Source: Legislative Gazette
|New York City schools Chancellor Walcott says ‘We have a responsibility to keep students safe’
November 14, 2011
As the question of sex education for New York City students draws national attention, parents sat down with the city’s Department of Education to talk about the controversial issue.
“We agree that there needs to be sex education in public schools,” said former Democratic Assemblyman Michael Benjamin, the executive director of the New York City Parent’s Choice Coalition, a group that wants parents to have a choice in the type of sex education their children receive.
Last summer, New York City mandated that one semester of sex education be taught to children in Middle School in grade six or seven, and one be taught in High School, in grade nine or 10.
“Talking with teenagers about sex isn’t easy or without controversy. But I believe the school system has an important role to play with regard to educating our children about sex and the potential consequences of risky behavior,” said New York City Department of Education Chancellor Dennis M. Walcott.
“As a parent and a grandparent — and as the person responsible for ensuring that all of our public school students receive a high-quality education — I was deeply concerned to learn that one-third of new cases of chlamydia in New York City are among teens,” said Walcott.
“Many of our schools are already teaching sex education and using our recommended curriculum, but I strongly believe this sex education mandate is long overdue for our school system. I have always believed that parents should have the right to opt out of certain sex education lessons such as conversations on prevention and birth control, as they will in this case. But I also feel we have a responsibility to offer our students access to information that will keep them safe and healthy,” Walcott added.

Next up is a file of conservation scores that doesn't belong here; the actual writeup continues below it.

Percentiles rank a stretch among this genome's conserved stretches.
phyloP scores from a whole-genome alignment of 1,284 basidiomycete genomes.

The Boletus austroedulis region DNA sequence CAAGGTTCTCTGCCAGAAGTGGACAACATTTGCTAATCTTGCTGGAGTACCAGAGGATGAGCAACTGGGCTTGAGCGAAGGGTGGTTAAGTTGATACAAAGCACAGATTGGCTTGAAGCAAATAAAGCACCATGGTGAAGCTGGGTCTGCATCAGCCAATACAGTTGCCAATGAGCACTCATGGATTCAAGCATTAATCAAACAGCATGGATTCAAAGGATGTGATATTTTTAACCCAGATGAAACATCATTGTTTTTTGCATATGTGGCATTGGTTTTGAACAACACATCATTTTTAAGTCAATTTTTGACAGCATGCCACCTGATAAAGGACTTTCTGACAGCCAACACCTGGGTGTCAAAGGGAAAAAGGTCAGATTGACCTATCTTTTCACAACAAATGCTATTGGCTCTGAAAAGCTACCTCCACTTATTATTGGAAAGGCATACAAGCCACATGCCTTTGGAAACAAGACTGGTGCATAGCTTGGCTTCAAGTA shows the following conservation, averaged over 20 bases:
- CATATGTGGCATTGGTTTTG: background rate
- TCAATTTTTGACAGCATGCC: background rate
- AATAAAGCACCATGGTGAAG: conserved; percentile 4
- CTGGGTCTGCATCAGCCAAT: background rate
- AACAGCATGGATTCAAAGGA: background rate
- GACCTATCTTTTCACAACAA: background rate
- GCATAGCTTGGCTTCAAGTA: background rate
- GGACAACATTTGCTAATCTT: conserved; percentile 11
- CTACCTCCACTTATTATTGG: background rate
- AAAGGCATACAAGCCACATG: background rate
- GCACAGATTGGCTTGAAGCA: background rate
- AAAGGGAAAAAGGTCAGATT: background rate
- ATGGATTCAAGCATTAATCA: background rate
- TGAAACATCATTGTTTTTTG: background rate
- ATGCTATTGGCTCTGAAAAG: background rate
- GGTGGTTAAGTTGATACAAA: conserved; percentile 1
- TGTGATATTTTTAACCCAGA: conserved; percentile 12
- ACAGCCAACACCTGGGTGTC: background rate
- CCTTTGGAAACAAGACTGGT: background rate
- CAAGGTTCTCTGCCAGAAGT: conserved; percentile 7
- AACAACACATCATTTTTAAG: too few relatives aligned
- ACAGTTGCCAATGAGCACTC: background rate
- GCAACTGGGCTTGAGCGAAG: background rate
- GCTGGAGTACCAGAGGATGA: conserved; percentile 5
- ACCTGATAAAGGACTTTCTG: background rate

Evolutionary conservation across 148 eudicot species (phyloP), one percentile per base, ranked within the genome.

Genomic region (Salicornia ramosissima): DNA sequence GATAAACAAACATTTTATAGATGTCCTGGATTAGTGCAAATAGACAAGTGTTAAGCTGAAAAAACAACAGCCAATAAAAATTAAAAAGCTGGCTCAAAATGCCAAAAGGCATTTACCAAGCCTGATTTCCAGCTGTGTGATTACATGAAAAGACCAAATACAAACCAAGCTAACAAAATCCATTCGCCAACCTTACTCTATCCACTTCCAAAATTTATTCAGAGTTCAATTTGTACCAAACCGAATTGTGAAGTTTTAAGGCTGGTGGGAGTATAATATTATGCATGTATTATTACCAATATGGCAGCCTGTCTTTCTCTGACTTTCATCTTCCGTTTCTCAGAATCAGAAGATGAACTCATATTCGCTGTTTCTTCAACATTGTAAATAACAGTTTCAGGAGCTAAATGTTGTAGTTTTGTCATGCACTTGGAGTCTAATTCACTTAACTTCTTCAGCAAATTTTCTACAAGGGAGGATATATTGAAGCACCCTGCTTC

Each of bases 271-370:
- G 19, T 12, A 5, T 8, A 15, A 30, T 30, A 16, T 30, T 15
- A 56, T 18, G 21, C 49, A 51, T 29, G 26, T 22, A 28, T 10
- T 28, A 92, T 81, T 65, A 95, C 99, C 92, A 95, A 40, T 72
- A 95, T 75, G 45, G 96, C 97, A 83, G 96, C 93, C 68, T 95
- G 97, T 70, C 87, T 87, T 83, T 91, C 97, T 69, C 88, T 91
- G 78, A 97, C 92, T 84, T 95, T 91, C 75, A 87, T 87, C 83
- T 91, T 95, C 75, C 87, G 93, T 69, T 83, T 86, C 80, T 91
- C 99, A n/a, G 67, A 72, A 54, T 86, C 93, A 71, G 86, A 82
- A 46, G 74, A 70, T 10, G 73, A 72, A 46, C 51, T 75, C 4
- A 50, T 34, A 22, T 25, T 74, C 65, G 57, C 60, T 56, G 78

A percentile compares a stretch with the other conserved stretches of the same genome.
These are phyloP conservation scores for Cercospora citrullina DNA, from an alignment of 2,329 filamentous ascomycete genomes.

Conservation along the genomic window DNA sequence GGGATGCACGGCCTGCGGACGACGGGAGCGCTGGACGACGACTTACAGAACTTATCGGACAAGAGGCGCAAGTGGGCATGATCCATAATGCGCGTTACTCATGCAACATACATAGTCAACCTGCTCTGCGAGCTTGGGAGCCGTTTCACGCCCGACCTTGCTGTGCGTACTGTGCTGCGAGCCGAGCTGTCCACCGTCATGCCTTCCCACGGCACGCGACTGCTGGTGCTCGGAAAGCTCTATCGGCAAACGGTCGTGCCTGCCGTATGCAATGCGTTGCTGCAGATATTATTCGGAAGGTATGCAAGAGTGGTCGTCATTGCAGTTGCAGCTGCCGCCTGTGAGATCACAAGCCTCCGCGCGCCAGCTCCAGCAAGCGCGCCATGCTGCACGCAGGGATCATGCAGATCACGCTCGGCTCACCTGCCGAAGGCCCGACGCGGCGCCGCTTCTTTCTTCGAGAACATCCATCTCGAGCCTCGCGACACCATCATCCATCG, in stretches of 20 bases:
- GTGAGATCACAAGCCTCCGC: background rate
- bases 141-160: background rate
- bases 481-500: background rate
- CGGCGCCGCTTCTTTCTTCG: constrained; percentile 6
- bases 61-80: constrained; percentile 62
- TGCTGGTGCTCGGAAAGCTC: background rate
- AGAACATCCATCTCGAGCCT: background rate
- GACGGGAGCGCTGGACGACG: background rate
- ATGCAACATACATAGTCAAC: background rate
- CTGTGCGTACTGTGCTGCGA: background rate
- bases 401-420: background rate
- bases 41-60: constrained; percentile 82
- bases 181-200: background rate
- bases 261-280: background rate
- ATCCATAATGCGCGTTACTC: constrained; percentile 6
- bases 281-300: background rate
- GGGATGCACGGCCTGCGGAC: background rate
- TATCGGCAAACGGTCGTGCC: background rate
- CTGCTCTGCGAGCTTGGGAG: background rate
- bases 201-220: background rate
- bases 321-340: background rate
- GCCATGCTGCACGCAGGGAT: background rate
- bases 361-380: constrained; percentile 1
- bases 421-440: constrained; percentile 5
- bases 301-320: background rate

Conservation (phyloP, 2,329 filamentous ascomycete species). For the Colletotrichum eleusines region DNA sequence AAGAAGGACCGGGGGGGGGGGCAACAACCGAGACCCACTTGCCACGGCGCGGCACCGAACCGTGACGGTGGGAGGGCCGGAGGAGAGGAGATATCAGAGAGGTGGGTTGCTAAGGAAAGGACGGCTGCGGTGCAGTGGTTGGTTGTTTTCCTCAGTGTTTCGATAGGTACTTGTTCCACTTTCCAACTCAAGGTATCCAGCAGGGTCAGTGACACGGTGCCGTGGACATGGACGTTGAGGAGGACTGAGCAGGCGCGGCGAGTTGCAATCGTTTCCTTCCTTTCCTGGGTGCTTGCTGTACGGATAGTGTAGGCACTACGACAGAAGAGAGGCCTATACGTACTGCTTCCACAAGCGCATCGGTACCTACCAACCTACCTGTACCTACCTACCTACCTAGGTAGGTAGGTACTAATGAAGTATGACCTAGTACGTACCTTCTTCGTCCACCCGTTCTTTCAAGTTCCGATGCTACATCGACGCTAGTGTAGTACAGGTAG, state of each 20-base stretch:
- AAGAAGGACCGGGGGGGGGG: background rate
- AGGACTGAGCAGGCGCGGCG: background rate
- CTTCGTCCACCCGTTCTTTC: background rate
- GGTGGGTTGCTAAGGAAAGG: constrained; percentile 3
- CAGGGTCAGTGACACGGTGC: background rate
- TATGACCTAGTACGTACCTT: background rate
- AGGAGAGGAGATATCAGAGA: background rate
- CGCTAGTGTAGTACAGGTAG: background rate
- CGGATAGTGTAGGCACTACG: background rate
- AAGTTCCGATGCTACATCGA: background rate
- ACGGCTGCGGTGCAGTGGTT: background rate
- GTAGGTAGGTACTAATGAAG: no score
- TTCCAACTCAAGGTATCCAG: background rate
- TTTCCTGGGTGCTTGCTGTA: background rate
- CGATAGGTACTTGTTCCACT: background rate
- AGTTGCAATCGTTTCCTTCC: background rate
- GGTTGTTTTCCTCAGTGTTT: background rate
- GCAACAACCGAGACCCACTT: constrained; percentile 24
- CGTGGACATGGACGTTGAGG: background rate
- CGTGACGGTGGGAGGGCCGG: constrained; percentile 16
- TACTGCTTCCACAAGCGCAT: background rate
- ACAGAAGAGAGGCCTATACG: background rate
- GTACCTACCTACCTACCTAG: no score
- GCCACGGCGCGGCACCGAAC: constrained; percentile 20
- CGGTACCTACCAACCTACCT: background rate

Marge Feinberg, a spokeswoman for the New York City Department of Education, released a statement explaining the department’s position on the issue. “We are not mandating a specific curriculum. We are mandating the inclusion of comprehensive sex education in health classes,” the statement reads.
“We have recommended curricula, the New York City version of HealthSmart in middle school and the New York City versions of HealthSmart plus Reducing the Risk in high school. These curricula include age-appropriate sexual health lessons and have been recommended since 2007,” Feinberg added.
These programs have drawn ire from the New York City Parent’s Choice Coalition for taking a “risk prevention” approach over a “risk avoidance” approach.
The coalition is made up of nearly a dozen religious and civic organizations that feel, in this case, that a child’s parents should have a say in the sex education that they receive. Schools shouldn’t be teaching children to have sex, say representatives from the coalition. In addition to the program the state recommends, the coalition says schools should provide students and parents with an alternate course that focuses on abstinence.
The Department of Education statement explains that the HealthSmart and Reducing the Risk programs do, in fact, provide detailed explanations of abstinence and recommends that students do not participate in any sexual activities.
Quotes such as “Abstinence is the only method of birth control that is 100 percent effective, 100 percent safe, and 100 percent free of side effects,” “Many young people believe in and practice abstinence for religious reasons and personal moral beliefs,” and “Abstinence can be a sign of real emotional maturity and integrity,” that are found in the programs have been highlighted by the Department of Education show how the programs do provide proper abstinence education.